“I never worry about action, but only about inaction.”—Winston Churchill
I, as a deaf person, have grown tired of courts selling contracts to the lowest bidder and sacrificing quality and more important, justice. The lowest bidding agency does not assure certified or competent interpreters. This creates a situation where a deaf person’s legal right, regardless of guilt, to a fair trial is compromised.
Furthermore, many judges within the court system are unfamiliar with the challenges surrounding the provision of interpreting. They are often not familiar with linguistic variations that exist within sign language, the various modes of communication employed, the challenges within interpreting such as the interpreter’s ability to understand complex legal language, and situations where a Certified Deaf Interpreter is necessary (CDI).
Because of this lack of familiarity and peddling interpreting contracts to the lowest bidder, (not to mention lawyers who prefer to protect their profit margins rather than spend money on hiring interpreters for their own clients) I see so many deaf people lose out in the justice system. They risk their lives, reputations, records, imprisonment, unfair divorce, family, and civil court proceedings, and so on forth because of un/under-qualified interpreters.
Deaf people do not have access to true justice without appropriate and qualified interpreters.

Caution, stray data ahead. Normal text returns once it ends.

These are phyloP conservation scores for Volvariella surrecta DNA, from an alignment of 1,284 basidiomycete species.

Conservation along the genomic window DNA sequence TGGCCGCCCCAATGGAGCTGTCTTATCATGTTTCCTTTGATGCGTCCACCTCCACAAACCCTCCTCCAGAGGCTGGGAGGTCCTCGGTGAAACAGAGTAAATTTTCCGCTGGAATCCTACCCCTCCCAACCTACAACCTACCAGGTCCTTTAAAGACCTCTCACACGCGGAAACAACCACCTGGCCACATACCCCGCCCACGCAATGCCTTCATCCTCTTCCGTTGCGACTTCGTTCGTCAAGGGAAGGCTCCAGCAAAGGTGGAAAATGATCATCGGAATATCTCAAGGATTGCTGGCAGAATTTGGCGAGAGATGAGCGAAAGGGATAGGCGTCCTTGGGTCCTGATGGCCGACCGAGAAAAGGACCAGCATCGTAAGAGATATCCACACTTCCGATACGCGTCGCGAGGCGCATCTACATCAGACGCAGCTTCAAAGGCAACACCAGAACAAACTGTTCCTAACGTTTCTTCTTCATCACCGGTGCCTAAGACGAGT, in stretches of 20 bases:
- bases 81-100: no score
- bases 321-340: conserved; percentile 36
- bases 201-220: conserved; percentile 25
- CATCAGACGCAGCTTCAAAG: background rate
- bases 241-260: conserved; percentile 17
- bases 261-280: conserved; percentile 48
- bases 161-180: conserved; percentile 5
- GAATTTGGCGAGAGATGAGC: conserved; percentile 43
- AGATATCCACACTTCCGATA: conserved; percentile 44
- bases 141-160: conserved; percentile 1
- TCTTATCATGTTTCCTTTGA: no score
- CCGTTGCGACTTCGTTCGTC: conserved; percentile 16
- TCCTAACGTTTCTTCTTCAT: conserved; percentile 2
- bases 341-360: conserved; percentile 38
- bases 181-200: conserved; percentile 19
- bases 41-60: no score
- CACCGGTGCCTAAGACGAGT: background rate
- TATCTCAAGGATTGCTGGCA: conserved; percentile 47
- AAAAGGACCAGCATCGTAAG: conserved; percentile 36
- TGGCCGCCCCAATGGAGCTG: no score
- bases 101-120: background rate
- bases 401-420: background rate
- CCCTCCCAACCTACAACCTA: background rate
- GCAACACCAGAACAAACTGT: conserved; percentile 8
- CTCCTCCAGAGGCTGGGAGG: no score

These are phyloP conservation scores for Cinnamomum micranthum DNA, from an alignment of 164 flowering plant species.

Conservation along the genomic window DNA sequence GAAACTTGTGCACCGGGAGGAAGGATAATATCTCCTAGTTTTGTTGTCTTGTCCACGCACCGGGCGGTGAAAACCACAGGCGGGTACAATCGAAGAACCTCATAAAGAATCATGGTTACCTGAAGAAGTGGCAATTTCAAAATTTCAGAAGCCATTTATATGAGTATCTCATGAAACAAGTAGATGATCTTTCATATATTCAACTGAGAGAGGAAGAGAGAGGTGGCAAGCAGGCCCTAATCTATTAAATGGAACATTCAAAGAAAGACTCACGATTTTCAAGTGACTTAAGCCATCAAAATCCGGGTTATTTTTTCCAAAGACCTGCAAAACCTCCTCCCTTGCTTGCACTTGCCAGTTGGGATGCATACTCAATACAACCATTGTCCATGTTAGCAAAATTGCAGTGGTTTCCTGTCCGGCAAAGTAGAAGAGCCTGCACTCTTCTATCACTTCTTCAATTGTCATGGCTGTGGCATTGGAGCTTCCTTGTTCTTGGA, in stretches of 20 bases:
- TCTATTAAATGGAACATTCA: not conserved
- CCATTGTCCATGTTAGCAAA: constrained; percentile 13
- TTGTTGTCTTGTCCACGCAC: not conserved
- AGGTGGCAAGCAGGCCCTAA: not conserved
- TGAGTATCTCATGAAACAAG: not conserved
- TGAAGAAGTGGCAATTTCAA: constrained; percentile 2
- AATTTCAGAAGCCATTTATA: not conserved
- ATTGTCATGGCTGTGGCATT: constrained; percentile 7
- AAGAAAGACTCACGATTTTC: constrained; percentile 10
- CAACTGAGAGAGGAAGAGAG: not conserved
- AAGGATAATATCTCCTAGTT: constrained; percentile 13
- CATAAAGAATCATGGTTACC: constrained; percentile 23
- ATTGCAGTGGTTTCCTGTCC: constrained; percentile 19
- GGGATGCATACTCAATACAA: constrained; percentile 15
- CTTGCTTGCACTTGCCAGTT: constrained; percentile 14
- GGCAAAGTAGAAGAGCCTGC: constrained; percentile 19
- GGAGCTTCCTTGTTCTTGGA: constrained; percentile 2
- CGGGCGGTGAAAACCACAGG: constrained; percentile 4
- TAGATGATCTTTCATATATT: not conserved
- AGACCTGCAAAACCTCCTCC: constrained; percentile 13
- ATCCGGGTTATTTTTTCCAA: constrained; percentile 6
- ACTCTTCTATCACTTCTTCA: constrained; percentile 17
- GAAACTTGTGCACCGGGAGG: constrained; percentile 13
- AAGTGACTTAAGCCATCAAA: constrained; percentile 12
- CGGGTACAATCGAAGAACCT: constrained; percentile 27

Fortunately, some people have recognized this and identified an opportunity to act for change. In Ohio, the Supreme Court took it upon itself to be proactive and established an Interpreter Advisory Committee comprised primarily of judges, lawyers, advocates, interpreters and court personnel to investigate and develop rules/regulations for the provision of interpreting services.
But I can’t help wondering: why did we, deaf people, who stand to lose the most and gain the most, wait for action? Why let the Court take the initiative? Once the Court took the initiative, they invited members of the interpreting and deaf communities to participate in the process.
But I can't help wondering: why did we, deaf people, who stand to lose the most and gain the most, wait for action?
Members from both communities declined the opportunity or showed mild interest and involvement. That appalls me.
For interpreters, especially the Ohio Chapter of the Registry of Interpreters for the Deaf, this was a bonanza of an opportunity to gain greater recognition of your own organization, to gain credibility and recognition for the RID certification process (which ultimately benefits RID-certified interpreters’ bottom line- more work, more money) not to mention the opportunity to adhere members of your profession to a higher standard and demand greater respect from the community at large. And you said no, thanks?
Too busy to work for social justice? For recognition of your field? Of your governing and certification body? To serve as allies for the community that provides you with your living? To be allies, as members of the privileged elite (read- able-bodied) to a population that has been historically disenfranchised? The African-American Civil Rights movement succeeded because of white allies- white people who joined the Freedom Rides, provided legal assistance to imprisoned activists, marched in solidarity, and acted for change. Women got the right to vote because of the support and activism of their male counterparts.